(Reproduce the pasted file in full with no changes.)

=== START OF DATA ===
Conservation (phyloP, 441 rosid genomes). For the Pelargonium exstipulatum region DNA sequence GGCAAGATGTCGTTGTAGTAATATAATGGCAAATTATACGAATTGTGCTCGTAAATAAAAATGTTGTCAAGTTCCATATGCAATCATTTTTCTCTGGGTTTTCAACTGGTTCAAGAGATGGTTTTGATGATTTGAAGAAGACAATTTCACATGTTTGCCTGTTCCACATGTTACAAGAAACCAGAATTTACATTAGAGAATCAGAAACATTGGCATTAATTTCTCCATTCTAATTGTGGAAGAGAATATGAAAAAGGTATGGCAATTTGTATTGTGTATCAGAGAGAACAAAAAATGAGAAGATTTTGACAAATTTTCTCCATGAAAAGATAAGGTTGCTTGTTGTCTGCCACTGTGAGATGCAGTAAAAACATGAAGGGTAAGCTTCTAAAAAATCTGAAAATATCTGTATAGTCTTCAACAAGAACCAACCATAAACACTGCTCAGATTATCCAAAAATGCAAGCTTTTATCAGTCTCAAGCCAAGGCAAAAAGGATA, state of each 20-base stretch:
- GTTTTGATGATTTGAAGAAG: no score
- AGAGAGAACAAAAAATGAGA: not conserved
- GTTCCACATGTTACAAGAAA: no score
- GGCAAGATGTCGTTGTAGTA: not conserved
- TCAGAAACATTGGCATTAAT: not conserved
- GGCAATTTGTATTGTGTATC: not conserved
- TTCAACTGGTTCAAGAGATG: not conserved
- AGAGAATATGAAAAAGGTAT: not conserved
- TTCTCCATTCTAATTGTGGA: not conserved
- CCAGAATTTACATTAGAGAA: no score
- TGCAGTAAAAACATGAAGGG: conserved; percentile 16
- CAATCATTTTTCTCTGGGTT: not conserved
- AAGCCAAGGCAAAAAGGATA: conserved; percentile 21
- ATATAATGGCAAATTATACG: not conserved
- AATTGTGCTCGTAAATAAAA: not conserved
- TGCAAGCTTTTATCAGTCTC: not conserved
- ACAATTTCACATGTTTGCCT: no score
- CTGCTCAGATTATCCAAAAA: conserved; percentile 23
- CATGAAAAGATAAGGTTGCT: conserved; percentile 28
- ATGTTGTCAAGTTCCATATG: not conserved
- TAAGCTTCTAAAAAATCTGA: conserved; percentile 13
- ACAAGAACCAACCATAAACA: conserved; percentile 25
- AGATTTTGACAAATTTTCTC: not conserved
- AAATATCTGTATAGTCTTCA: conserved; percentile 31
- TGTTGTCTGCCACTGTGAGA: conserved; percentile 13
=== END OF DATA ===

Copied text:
Conservation (phyloP, 441 rosid genomes). For the Pelargonium exstipulatum region DNA sequence GGCAAGATGTCGTTGTAGTAATATAATGGCAAATTATACGAATTGTGCTCGTAAATAAAAATGTTGTCAAGTTCCATATGCAATCATTTTTCTCTGGGTTTTCAACTGGTTCAAGAGATGGTTTTGATGATTTGAAGAAGACAATTTCACATGTTTGCCTGTTCCACATGTTACAAGAAACCAGAATTTACATTAGAGAATCAGAAACATTGGCATTAATTTCTCCATTCTAATTGTGGAAGAGAATATGAAAAAGGTATGGCAATTTGTATTGTGTATCAGAGAGAACAAAAAATGAGAAGATTTTGACAAATTTTCTCCATGAAAAGATAAGGTTGCTTGTTGTCTGCCACTGTGAGATGCAGTAAAAACATGAAGGGTAAGCTTCTAAAAAATCTGAAAATATCTGTATAGTCTTCAACAAGAACCAACCATAAACACTGCTCAGATTATCCAAAAATGCAAGCTTTTATCAGTCTCAAGCCAAGGCAAAAAGGATA, state of each 20-base stretch:
- GTTTTGATGATTTGAAGAAG: no score
- AGAGAGAACAAAAAATGAGA: not conserved
- GTTCCACATGTTACAAGAAA: no score
- GGCAAGATGTCGTTGTAGTA: not conserved
- TCAGAAACATTGGCATTAAT: not conserved
- GGCAATTTGTATTGTGTATC: not conserved
- TTCAACTGGTTCAAGAGATG: not conserved
- AGAGAATATGAAAAAGGTAT: not conserved
- TTCTCCATTCTAATTGTGGA: not conserved
- CCAGAATTTACATTAGAGAA: no score
- TGCAGTAAAAACATGAAGGG: conserved; percentile 16
- CAATCATTTTTCTCTGGGTT: not conserved
- AAGCCAAGGCAAAAAGGATA: conserved; percentile 21
- ATATAATGGCAAATTATACG: not conserved
- AATTGTGCTCGTAAATAAAA: not conserved
- TGCAAGCTTTTATCAGTCTC: not conserved
- ACAATTTCACATGTTTGCCT: no score
- CTGCTCAGATTATCCAAAAA: conserved; percentile 23
- CATGAAAAGATAAGGTTGCT: conserved; percentile 28
- ATGTTGTCAAGTTCCATATG: not conserved
- TAAGCTTCTAAAAAATCTGA: conserved; percentile 13
- ACAAGAACCAACCATAAACA: conserved; percentile 25
- AGATTTTGACAAATTTTCTC: not conserved
- AAATATCTGTATAGTCTTCA: conserved; percentile 31
- TGTTGTCTGCCACTGTGAGA: conserved; percentile 13